The Lived Experience of Physical Separation for Hospice Patients and Families amid COVID-19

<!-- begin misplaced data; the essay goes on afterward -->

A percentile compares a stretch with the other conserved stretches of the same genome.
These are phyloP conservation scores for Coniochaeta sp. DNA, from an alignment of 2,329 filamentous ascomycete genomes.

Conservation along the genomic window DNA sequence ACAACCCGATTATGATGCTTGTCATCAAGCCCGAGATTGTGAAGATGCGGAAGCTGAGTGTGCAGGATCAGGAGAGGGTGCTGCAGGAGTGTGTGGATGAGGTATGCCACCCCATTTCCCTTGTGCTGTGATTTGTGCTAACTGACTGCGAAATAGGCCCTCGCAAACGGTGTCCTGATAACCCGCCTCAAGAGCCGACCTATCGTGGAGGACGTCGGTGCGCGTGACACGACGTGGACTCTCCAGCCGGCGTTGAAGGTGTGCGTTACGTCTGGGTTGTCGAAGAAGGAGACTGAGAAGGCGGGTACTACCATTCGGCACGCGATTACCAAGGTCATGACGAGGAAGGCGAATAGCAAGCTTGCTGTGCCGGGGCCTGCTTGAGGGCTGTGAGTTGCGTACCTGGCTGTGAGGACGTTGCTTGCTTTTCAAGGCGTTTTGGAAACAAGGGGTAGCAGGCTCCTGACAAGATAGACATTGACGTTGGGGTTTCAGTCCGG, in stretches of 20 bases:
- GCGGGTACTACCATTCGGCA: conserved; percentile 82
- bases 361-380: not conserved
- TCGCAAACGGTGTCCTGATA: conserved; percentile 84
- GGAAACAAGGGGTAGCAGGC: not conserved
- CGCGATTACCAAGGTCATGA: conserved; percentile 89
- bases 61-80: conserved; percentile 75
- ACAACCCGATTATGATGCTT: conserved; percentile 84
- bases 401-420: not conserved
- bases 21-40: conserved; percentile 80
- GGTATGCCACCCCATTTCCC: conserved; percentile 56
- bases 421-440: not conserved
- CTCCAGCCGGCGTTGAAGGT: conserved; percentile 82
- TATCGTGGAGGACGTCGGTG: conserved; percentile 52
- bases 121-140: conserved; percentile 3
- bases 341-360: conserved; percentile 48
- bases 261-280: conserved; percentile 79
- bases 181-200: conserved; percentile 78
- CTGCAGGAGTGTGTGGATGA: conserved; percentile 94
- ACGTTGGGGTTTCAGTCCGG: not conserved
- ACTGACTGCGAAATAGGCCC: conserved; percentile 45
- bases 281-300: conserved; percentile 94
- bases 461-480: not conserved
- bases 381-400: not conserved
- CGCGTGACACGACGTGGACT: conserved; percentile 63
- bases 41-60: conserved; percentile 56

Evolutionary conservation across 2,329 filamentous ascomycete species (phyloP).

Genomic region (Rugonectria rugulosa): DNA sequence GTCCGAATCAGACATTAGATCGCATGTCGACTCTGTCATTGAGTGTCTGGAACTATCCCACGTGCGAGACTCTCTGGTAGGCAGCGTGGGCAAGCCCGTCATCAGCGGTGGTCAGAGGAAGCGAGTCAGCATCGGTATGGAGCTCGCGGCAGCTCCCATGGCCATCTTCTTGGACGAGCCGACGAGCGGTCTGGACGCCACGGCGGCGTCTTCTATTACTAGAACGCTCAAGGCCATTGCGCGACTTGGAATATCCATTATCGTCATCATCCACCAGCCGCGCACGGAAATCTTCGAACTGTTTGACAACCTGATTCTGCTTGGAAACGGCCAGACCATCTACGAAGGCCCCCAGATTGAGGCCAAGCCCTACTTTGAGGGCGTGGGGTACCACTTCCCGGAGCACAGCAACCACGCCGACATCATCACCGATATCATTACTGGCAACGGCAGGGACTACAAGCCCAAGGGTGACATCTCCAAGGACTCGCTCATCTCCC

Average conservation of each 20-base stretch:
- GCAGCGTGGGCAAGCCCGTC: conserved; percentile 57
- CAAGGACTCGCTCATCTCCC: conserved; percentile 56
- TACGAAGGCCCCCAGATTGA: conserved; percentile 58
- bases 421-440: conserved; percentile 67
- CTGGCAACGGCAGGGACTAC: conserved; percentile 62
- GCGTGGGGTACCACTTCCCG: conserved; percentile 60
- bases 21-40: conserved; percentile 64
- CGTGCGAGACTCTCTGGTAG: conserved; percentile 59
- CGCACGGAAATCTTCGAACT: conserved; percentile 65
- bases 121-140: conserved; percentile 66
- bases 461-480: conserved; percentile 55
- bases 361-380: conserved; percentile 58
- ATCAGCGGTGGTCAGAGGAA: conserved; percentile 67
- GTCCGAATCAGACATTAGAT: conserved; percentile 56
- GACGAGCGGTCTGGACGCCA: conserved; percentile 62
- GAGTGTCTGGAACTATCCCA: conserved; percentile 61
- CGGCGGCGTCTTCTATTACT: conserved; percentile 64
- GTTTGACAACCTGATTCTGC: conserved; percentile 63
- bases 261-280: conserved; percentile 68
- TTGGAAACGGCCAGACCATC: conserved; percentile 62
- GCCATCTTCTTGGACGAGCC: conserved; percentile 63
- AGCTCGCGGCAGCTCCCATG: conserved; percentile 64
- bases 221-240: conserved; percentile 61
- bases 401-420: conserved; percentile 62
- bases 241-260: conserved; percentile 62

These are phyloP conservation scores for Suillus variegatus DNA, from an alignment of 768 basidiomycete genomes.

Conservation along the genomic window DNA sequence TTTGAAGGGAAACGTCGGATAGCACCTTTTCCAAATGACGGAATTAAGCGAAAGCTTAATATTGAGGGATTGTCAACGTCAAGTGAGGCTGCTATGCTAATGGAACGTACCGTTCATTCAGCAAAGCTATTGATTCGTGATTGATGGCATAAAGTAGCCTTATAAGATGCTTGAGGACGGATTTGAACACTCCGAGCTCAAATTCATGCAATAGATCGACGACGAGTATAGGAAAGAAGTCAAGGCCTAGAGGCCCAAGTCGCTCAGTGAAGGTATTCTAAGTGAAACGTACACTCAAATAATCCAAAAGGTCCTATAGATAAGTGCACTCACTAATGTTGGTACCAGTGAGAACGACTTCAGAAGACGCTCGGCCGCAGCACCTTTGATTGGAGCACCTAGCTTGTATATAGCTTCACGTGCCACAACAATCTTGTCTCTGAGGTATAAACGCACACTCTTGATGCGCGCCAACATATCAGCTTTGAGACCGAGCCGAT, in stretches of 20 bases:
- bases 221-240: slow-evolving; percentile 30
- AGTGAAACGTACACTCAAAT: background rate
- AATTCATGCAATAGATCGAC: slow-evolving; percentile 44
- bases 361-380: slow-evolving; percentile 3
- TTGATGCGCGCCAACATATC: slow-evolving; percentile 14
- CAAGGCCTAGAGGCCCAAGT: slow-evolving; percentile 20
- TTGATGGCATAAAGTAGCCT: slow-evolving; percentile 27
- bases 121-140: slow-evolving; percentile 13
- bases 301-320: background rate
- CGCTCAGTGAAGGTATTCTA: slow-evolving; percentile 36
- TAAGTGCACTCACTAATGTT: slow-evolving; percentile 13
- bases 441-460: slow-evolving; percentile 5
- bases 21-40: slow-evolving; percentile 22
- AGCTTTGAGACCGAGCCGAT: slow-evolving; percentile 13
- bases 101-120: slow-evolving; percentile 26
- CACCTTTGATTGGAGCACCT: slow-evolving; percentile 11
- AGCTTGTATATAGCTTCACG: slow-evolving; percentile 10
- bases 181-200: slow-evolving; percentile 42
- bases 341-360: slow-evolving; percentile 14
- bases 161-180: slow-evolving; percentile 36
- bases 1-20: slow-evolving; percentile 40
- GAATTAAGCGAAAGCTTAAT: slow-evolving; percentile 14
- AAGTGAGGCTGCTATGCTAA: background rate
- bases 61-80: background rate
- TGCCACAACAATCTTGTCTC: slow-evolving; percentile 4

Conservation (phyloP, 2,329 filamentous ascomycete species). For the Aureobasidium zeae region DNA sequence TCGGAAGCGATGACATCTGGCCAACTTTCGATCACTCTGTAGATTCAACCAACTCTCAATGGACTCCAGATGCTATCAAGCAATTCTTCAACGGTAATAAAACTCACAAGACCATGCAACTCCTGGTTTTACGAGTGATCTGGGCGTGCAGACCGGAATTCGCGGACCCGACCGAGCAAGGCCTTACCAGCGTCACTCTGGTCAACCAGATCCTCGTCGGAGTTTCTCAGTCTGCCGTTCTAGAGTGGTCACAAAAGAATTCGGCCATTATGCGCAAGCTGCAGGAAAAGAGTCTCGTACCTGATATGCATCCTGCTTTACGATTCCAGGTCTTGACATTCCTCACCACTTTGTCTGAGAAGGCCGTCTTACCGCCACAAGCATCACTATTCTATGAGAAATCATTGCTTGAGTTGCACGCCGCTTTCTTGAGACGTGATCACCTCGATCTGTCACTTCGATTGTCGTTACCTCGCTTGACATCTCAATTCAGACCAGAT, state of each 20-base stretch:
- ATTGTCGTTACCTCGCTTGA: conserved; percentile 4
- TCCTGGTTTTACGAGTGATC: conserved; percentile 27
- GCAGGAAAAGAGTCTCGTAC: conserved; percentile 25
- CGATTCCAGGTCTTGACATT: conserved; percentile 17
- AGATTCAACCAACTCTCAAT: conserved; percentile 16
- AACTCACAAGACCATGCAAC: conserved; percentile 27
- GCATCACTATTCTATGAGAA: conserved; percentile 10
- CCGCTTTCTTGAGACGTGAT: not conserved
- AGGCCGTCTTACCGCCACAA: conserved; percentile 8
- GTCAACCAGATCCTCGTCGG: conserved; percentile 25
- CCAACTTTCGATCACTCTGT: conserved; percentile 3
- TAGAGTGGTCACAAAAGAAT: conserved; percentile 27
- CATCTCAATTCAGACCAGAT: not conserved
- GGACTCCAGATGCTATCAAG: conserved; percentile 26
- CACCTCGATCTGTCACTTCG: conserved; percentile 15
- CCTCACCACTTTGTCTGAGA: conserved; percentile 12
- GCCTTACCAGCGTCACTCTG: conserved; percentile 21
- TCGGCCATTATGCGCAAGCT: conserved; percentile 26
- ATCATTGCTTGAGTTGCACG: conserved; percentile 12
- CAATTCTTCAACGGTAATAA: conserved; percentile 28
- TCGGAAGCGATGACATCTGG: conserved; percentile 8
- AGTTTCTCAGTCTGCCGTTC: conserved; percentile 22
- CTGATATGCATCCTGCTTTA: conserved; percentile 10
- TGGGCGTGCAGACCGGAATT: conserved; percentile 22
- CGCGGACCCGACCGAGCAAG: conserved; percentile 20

When the COVID-19 pandemic began, many hospice patients were separated from their family members. A recent study featuring PISC Senior Scholar George Demiris, PhD, FACMI, describes the experiences of hospice patients and family caregivers during the onset of the pandemic. The team provides a secondary analysis of a qualitative multi-site clinical trial. In the trial, hospice family caregivers and patients are incorporated into physician care plan reviews and discussions. Results indicate that the physical separation at the start of the pandemic had profound effects on families with loved ones in end-of-life care. All hospice family caregivers and patients reported unmet informational, functional, social, and emotional needs. Moreover, connection strategies employed by some healthcare settings were often inconsistent and ineffective. Should the need to be physically separated arise in the future, the team recommends that “inclusive, innovative connection strategies are needed to ensure that high-quality end-of-life care is provided to hospice patients and their family caregivers when physical presence must be limited.”


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